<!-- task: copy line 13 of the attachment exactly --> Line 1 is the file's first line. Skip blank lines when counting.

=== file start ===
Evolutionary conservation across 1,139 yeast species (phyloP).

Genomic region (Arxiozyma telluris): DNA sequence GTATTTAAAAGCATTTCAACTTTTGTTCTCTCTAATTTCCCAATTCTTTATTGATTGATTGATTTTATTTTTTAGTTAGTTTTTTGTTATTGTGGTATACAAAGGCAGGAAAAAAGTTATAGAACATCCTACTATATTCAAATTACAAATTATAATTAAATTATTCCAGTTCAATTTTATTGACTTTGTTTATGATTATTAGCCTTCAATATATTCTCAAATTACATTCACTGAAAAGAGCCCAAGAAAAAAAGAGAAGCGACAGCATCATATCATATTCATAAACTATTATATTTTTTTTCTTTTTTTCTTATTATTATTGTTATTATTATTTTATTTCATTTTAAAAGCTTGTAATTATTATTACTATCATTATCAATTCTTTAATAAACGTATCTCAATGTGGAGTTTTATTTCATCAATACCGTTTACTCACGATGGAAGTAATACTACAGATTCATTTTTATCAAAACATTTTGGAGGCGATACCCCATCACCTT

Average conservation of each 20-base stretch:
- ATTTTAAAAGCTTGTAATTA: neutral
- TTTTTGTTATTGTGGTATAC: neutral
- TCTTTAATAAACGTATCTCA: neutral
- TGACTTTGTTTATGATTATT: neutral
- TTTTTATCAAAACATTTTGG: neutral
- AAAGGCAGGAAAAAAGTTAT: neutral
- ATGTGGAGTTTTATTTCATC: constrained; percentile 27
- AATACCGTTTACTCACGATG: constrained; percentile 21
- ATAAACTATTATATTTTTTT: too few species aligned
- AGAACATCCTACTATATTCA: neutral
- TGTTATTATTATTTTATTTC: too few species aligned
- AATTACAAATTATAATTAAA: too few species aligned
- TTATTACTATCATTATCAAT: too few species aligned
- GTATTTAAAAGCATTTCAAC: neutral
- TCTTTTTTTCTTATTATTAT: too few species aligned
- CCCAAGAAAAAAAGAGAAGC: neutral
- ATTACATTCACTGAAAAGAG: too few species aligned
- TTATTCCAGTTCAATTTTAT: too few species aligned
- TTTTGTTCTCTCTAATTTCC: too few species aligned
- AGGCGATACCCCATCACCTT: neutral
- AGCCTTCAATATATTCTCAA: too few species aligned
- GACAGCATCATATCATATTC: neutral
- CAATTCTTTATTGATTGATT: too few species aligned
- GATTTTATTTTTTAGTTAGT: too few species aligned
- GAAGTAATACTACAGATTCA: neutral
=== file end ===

- AGAACATCCTACTATATTCA: neutral